Unite deputy convenor at Bombardier Dougie Jamison lives right beside the factory where he works – a proud bulwark of highly skilled jobs and good wages in an area of Belfast otherwise blighted by deprivation.
“The site where I work there are about 600 people employed and in the immediate wider supply chain you could easily double that,” he explained.
“If those jobs were lost, it would be beyond devastating for our community – it would be catastrophic.”
Dougie and his wife have three daughters, two of them in school. A reflection of what lies beyond an economy without a manufacturing base, his wife works part-time at Tesco and his eldest daughter works at a call centre.
“If I lost my job I have no idea how our family would recover from that,” he explained. “I don’t where we would go or how we’d support ourselves.”
Dougie says he’d love to see Bombardier as a place for his daughters to work.
“But,” he says, pausing. “I don’t know.”
“I don’t know” is on the lips of thousands of Bombardier workers, whose jobs are at risk in an escalating transatlantic trade dispute.
In April, US aerospace company Boeing put in a complaint that its Canada-based rival Bombardier had benefited from state-aid from the Canadian government and Invest NI, which allegedly has given the Bombardier an unfair competitive advantage.
Emboldened by president Donald Trump’s ‘America First’ rhetoric, Boeing took their case to the US Department of Commerce, which sided with Boeing last month and again last week, slapping massive tariffs on imports of Bombardier’s CSeries aircraft, totalling 300 per cent.
These tariffs, if implemented, could threaten the future of Bombardier’s CSeries aircraft and indeed the very future of Bombardier in Northern Ireland.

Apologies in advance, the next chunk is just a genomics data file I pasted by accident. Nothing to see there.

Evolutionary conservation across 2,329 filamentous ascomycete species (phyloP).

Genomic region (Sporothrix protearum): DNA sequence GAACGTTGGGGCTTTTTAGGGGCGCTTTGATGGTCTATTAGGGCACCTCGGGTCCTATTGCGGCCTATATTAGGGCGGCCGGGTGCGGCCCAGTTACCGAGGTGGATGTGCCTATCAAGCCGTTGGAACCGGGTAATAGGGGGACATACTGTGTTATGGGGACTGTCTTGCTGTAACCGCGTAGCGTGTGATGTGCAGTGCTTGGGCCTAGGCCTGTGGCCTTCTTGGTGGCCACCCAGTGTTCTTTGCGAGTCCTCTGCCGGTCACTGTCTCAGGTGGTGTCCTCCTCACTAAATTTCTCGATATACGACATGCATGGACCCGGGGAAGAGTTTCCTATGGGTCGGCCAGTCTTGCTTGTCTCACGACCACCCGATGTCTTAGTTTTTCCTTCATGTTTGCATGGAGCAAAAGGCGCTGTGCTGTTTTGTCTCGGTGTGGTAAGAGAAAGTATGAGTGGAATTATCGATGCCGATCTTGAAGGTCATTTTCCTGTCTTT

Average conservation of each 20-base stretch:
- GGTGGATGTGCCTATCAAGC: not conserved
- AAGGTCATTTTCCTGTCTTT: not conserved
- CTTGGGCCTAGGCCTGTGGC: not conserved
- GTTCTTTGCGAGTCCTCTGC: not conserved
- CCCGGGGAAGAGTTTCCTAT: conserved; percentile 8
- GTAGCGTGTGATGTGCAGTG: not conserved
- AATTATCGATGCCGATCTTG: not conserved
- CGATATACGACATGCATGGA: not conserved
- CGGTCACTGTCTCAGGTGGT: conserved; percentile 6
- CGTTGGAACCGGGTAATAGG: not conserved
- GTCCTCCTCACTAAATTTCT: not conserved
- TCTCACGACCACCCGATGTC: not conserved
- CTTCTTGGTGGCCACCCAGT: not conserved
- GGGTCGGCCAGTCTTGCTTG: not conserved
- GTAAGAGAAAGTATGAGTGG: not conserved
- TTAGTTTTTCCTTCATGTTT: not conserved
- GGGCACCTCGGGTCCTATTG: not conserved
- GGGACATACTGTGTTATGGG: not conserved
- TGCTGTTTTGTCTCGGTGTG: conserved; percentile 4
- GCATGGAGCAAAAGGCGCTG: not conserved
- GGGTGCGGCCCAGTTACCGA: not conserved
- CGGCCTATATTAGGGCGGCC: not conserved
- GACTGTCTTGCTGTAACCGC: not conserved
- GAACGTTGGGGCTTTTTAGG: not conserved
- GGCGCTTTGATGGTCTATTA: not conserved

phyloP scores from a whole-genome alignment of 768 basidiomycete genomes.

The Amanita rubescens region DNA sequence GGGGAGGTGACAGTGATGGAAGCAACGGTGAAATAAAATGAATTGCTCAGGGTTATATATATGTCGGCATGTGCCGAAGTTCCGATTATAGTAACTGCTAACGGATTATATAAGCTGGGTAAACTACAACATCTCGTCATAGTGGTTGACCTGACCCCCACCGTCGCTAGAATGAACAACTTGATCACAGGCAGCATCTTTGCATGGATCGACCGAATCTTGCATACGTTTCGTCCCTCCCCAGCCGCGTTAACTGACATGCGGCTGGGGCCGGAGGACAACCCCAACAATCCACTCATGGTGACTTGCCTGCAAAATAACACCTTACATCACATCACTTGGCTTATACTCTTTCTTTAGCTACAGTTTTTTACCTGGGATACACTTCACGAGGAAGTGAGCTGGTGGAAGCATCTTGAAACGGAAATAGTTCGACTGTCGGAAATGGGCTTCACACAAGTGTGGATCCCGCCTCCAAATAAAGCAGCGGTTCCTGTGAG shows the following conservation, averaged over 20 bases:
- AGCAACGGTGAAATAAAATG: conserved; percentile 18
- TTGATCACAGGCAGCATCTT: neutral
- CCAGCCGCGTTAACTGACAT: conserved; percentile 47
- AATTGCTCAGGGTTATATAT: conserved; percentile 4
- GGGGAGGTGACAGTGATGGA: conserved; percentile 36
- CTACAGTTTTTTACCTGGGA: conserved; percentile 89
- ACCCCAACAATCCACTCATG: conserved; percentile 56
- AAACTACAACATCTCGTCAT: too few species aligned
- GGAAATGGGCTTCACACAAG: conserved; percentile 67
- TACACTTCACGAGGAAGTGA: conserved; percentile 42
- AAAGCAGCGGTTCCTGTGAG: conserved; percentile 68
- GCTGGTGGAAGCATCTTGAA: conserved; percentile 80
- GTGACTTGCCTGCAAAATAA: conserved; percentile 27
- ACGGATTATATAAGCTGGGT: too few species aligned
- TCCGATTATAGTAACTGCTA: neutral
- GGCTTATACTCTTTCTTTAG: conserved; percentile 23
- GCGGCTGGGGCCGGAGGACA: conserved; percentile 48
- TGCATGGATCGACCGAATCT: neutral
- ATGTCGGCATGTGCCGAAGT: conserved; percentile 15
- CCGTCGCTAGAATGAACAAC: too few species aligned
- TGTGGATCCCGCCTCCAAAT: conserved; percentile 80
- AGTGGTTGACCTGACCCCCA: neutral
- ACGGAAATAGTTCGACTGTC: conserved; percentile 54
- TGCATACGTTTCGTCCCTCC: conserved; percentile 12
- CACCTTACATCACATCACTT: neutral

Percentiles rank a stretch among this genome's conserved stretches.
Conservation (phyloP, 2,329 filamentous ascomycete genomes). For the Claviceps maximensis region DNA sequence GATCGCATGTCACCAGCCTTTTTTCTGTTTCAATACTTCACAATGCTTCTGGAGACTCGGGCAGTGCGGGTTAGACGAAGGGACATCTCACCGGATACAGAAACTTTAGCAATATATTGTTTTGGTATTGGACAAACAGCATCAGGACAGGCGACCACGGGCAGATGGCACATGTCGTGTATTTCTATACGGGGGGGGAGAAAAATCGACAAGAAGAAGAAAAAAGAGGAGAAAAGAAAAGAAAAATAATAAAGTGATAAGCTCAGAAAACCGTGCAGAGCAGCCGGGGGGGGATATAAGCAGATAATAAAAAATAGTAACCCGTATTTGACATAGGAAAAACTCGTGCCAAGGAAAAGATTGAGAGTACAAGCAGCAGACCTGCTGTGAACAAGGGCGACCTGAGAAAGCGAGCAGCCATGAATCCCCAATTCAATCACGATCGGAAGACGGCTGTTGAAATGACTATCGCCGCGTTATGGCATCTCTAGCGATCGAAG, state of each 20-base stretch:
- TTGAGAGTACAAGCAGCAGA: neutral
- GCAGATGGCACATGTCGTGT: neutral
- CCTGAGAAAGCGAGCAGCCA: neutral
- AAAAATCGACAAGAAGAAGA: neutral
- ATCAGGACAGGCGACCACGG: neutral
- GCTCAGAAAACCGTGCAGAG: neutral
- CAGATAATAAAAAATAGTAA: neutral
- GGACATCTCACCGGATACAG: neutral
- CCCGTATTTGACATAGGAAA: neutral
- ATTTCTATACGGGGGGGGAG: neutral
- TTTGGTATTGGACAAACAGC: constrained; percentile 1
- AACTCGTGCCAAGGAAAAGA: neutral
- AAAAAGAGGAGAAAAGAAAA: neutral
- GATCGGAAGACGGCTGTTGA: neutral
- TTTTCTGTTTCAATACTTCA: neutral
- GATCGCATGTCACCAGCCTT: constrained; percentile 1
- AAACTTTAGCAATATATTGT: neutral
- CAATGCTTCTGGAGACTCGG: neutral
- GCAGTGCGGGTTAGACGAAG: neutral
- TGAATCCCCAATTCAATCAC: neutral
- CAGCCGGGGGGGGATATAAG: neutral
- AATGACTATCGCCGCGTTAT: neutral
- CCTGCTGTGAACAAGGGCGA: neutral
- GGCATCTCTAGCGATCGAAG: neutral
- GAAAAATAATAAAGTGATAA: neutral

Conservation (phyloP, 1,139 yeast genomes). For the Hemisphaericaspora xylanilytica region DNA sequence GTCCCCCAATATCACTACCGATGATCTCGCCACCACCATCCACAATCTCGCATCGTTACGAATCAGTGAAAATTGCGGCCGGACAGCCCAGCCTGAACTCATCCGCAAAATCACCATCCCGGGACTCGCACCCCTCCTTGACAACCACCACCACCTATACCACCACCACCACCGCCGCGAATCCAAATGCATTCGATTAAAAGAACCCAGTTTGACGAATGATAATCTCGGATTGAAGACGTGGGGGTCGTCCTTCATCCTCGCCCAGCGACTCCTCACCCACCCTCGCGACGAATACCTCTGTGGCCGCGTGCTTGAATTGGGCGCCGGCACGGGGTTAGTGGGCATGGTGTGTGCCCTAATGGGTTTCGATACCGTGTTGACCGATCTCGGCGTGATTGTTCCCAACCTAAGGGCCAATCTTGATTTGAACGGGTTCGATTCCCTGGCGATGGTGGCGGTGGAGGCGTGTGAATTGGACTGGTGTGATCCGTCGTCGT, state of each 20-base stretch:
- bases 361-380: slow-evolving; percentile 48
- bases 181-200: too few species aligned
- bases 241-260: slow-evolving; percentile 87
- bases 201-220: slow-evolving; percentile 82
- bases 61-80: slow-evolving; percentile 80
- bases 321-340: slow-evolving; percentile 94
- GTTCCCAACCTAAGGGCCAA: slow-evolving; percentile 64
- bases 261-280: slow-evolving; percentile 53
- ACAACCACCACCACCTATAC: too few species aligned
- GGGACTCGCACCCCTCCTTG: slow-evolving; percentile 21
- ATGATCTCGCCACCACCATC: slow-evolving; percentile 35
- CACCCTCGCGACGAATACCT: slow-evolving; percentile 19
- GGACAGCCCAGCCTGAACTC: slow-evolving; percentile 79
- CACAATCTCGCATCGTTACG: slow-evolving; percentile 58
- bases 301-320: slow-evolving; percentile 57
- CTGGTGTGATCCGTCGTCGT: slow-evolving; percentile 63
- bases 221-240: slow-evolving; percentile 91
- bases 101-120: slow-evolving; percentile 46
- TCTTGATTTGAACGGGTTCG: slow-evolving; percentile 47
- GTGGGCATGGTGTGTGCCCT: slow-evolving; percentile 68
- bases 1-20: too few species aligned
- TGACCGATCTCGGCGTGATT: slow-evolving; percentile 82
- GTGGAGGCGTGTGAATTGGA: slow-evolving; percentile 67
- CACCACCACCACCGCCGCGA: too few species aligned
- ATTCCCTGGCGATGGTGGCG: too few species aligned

Bombardier workers resolved that they would not take this threat lying down, and with the support of Unite have launched a campaign to pressure the government to use every option at their disposal to protect communities and the jobs they rely on.
As part of this campaign, a delegation of Unite Bombardier reps flew from Belfast to Parliament today (October 11) to lobby MPs.
Unfurling a banner demanding that prime minister Theresa May ramp up her support, the reps told UNITElive this morning that they weren’t going to back down until they felt the government was fully behind them.
Unite Bombardier rep Ron McDowell (pictured below) explained how May has so far only paid lip service to their cause. She has reportedly spoken with Trump on the phone, but has not taken substantive action beyond this.
“What we don’t have is a strong, unequivocal message from the prime minister – and that’s the main reason we’re here,” he said. “She may be saying things behind closed doors in support of Bombardier but we want a strong message sent to the Trump administration and to the American courts that this is not fair and it’s not going to be tolerated.”
Unite has argued that Boeing’s claim is merely a cynical bid to crush perfectly legitimate competition.